The Veteran Benefit Programs Improvement Act of 2011

Presently, Congress is reviewing Secretary Shinseki’s proposed legislation called, “The Veteran Benefit Programs Improvement Act of 2011.” Most of the suggested revisions in the request confront issues of which the VA has yet to rectify. If approved, the bill could assist Veterans in receiving their benefits faster and with less hassle. Benefits being reconsidered are pension plans, education, appeals, insurance, and loans.

Pension Plans


The bill largely focuses on expediting the process in which Veteran’s receive compensation and other benefits.  Immediate pensions for disabled soldiers and their spouses seem like a logical demand. However, legal hurdles usually keep veterans and their families from understanding their rights, and therefore, delays their access to payments.  With the new act, the VA would be required to simplify the legal jargon used in the pension proceedings, helping disabled veterans get their due payment quickly and easily.



People are going to college at older ages these days.  For active duty soldiers, time in the service or recovering from duty related injuries might have delayed going to school. So, it makes sense for the VA to extend the deadline for one to claim their education benefits.  Also, for veterans with disabilities, the VA will give rewards to employers who hire and train disabled veterans under this new act if passed.



Under Title II of the legislation, it proposes something that might not go over too well with all the lawyers out there. It suggests that veterans not have to pay any legal fees until their case is won. On the one side, this could be good for veterans who are denied benefits and need to appeal the decision but have no funds to hire legal representation.  On the other hand, people argue that this could make it harder for veterans to get a lawyer because no legal council will want to work practically for free on a case that could take many months to resolve.  Maybe the Veteran seeking legal help could remind the attorney why he or she is a lawyer in the first place.



This part of the act recommends extra life insurance for those not receiving full coverage.  It also ensures life insurance for veterans who are completely disabled.


Such programs as the VA loan and Basic Allowance for Housing program have been much wanted improvements for veterans in need of a home.  However, some veterans still continue to fall through the cracks.  The new act advocates the single parents’ right to use loan funds for their children’s homing requirements while on duty.  Veterans who have been misplaced due to disasters will receive aid from the VA.  This part of the bill will hopefully also start to make it more mandatory that the VA start taking other factors and lifestyles into consideration when approving or denying VA Benefits.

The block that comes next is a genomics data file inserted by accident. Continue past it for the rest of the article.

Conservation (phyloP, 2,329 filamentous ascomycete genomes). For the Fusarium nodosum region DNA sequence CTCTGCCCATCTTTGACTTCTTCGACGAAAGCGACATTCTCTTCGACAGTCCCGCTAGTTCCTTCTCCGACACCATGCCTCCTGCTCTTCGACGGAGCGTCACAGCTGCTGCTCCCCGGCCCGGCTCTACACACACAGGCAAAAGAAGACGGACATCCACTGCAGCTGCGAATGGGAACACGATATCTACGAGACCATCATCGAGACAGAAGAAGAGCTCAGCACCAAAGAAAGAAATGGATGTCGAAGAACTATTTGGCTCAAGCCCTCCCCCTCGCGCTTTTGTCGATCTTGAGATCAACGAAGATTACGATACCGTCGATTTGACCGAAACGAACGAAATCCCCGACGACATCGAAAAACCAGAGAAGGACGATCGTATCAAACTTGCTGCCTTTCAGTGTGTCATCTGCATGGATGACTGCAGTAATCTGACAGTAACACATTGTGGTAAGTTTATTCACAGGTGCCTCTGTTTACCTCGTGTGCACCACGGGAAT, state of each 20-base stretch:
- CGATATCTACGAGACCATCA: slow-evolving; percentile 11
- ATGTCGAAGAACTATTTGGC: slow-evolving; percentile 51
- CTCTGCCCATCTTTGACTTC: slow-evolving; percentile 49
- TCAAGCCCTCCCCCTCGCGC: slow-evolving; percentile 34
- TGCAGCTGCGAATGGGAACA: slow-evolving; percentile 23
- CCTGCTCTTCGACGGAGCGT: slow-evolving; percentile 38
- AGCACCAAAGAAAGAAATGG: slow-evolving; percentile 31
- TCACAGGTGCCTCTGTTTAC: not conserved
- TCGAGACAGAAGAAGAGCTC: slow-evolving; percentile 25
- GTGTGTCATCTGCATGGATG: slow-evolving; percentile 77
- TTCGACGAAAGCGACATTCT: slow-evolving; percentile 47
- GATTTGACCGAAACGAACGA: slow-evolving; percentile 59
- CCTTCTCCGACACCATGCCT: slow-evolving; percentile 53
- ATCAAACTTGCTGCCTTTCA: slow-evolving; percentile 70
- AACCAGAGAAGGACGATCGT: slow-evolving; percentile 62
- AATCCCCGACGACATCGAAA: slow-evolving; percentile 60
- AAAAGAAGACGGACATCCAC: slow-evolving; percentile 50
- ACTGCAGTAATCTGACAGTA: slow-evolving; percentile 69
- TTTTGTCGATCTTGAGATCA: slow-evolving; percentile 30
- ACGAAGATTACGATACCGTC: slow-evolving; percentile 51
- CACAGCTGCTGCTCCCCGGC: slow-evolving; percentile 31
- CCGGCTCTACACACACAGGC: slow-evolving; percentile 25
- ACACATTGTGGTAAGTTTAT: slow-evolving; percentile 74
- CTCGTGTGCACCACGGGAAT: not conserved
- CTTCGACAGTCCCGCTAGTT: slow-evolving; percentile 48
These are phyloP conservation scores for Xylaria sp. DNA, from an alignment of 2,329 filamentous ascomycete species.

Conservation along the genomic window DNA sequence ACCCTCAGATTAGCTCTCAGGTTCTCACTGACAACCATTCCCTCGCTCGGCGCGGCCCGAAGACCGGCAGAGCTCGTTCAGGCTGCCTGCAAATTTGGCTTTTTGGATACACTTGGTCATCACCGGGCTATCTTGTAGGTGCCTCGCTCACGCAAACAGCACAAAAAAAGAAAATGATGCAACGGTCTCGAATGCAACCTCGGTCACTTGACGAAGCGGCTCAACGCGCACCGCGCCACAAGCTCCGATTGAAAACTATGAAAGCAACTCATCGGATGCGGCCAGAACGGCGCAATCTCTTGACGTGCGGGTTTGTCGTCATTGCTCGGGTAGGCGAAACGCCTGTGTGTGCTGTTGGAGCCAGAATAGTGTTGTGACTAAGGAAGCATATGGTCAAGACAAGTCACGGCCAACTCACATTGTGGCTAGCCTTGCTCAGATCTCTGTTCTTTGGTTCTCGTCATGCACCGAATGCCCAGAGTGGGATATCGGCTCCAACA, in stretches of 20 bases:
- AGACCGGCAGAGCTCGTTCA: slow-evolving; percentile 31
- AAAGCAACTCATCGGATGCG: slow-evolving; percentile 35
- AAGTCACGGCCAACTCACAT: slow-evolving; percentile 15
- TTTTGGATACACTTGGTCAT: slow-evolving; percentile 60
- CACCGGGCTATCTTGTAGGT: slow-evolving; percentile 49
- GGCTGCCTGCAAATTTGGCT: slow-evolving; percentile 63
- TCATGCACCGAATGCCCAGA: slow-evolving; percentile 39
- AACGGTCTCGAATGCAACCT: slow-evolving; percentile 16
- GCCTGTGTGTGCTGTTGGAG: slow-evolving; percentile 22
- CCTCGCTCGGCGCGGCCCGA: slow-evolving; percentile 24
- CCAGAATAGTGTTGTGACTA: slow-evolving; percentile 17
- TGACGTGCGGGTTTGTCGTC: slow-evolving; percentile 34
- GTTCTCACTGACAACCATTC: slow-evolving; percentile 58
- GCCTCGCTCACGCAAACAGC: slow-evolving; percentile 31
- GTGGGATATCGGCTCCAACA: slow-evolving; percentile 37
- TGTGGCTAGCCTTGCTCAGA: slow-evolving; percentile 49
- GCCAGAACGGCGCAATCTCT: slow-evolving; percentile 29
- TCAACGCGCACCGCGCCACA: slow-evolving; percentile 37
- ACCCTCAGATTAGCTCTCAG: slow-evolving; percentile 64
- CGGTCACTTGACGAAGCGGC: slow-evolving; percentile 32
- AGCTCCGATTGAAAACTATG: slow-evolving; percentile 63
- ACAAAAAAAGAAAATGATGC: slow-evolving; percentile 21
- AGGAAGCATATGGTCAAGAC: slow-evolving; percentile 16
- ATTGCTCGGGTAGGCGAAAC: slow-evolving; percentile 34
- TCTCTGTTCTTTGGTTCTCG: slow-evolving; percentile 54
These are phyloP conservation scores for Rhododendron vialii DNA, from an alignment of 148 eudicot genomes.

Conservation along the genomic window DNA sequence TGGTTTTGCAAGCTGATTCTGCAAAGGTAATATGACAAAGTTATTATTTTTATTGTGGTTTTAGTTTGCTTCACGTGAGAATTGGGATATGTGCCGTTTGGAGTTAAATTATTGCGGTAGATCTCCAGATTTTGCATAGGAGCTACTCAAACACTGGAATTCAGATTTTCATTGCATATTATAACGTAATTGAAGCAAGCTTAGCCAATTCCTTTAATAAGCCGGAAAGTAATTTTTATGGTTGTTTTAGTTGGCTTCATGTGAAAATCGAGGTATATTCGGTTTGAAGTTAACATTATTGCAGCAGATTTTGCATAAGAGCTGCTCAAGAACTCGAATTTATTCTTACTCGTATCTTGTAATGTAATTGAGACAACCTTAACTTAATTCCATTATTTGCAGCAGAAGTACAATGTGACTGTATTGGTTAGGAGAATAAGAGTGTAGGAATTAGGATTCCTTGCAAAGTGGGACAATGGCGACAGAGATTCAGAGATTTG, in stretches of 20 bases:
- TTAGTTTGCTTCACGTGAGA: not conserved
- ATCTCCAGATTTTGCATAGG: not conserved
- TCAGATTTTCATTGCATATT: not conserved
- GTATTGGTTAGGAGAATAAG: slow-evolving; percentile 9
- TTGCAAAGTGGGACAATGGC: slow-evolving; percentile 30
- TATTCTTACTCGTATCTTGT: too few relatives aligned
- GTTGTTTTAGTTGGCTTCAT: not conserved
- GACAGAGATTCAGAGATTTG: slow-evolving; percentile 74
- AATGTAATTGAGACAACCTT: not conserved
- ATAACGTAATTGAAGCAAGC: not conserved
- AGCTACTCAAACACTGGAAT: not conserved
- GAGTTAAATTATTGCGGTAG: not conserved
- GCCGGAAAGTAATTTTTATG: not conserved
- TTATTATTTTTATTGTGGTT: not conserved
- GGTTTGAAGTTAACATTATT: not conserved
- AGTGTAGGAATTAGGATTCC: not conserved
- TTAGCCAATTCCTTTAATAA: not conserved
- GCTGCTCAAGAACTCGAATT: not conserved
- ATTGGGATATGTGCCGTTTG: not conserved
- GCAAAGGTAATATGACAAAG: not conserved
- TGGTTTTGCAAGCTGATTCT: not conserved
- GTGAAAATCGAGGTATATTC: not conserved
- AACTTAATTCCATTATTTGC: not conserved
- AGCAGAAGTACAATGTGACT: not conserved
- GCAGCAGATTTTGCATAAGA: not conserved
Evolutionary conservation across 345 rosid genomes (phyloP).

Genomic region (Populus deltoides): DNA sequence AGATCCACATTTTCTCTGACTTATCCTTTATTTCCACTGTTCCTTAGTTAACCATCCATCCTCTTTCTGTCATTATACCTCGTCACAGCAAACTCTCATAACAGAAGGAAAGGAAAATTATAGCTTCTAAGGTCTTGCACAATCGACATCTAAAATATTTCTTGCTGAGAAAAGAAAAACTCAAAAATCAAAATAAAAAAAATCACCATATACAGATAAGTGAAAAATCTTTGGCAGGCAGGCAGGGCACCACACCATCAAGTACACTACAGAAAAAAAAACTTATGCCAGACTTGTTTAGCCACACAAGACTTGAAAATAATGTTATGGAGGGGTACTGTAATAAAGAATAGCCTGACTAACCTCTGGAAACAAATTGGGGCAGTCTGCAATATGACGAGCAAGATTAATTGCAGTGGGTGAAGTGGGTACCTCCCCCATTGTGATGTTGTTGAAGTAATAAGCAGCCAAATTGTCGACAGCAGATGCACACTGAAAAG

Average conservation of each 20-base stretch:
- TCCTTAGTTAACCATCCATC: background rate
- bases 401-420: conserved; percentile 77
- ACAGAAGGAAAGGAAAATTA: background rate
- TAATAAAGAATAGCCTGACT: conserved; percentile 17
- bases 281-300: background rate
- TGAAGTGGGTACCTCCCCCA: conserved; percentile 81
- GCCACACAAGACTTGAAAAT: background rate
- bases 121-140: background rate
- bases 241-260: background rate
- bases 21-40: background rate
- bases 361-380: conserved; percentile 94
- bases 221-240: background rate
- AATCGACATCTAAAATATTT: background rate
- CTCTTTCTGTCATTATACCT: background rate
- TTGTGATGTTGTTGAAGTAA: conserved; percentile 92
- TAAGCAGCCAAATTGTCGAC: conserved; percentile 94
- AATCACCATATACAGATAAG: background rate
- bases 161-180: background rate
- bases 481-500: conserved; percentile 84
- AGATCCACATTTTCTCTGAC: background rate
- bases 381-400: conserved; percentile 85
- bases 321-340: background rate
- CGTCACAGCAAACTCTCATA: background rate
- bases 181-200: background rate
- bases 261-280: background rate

If passed, the legislation could mean a system that works faster for service men and women who do not time to wait.

Photo thanks to wallyg under creative common license on Flickr.

7 thoughts on “The Veteran Benefit Programs Improvement Act of 2011”

  1. melchor quitoriano

    please respond, ask help from President Obamit. Mr President, your word is your face. Never promise anything you cannot deliver thank you.v/r ENC(SW/AW) MELCHOR QUITORIANO.Medically retired in September 2007(just 2 months after a 6month deployment in Iraq, OEF/OIF Proud Navy.

  2. Freezing government employee wages…new news? Permanently disabled vets have had our income frozen for the last 2 years? Any word on if we’re getting a cost of living increase this year? I mean…it isn’t as though I can just go out and get a job! That is not only forbidden, but impossible. And I don’t work for Congress so I DO CARE!

  3. Robert,

    The portion of the bill addressing legal fees has nothing to do with the regular attorney-client fee agreement as it attacks the current EAJA (Equal access to Justice Act) award system. Presently an attorney will take on a CAVC appeal case for no fee and if the court remands the matter back to the BVA the attorney is entitled to request a payment of legal fees by the government because of EAJA. Essentially the goverment is paying the legal fees because they screwed up the case. If attorneys know they might not get paid for several years where is the incentive to handle the case.This would only hurt veterans because there is already a major shortage of attorneys practicing in veterans law. As for your snotty comment about pro bono services I’d like to remind you that it isn’t cheap to get a law degree and people do have to eat. This may come as a shock but every attorney doesn’t have a six figuire income, in fact most of the people I went to law school with make less than $70,000 and have a student loan payment of more than $1,000 a month. I handle several vet cases every year pro bono but it really burns me how people expect attorneys to do tons of work for free but nobody asks a plumber or mechanic or roofer to offer up free services.

  4. My son was medically retired from USMC in 2006 at 70% disability. Ever since he’s been at home I have had to assist him in problems getting his retirement pay, his GI Bill money for school. Right now he’s full time at college but for the past few months he’s missed 2 months of retirement pay for no known reason. His GI Bill benefits have been delayed, which means rent and utilities are not paid up and today he got his electric turned off because he’s having to pay back loans before he’s taken to court. This has not been an easy road for someone who served his country and received two consecutive TBI’s within 2 months time in Iraq. Someone needs to delay the benefits and payrolls for our Congress and the “powers that be” for a month or so and see how fast they get things fixed!

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